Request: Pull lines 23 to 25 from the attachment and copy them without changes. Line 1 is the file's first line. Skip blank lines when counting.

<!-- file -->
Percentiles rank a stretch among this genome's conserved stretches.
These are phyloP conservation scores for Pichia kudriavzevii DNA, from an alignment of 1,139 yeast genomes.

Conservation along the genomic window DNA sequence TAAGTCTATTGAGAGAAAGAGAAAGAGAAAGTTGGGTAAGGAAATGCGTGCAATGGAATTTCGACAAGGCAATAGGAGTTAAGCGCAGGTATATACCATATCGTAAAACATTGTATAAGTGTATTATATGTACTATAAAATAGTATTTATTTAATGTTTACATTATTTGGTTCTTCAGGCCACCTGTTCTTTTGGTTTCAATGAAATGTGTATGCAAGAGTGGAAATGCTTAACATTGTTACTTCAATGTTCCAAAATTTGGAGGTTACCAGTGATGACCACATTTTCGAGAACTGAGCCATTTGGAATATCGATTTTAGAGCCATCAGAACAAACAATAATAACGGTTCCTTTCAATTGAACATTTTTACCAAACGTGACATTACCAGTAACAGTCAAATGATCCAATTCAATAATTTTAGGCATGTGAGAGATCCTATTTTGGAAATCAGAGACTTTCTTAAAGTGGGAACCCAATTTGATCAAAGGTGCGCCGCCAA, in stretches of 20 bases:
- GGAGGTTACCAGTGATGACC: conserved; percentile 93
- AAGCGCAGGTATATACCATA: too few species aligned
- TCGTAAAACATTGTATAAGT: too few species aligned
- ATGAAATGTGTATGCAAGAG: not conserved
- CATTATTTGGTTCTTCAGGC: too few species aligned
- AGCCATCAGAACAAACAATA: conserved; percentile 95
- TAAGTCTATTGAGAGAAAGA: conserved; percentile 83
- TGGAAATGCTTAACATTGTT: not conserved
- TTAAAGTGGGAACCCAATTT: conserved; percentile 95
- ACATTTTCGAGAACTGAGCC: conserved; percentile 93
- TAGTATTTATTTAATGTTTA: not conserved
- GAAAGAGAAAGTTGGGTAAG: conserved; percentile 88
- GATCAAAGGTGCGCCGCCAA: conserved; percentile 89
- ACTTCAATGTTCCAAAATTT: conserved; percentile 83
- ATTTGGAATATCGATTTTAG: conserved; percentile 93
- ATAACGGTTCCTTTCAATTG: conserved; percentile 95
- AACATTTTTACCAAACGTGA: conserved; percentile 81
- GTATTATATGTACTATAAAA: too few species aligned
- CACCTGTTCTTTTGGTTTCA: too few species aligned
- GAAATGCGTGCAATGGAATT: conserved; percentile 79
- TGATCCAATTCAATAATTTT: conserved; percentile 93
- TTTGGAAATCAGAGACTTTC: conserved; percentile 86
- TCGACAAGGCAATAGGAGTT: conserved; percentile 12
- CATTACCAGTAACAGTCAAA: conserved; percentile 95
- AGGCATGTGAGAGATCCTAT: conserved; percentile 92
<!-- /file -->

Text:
- GAAATGCGTGCAATGGAATT: conserved; percentile 79
- TGATCCAATTCAATAATTTT: conserved; percentile 93
- TTTGGAAATCAGAGACTTTC: conserved; percentile 86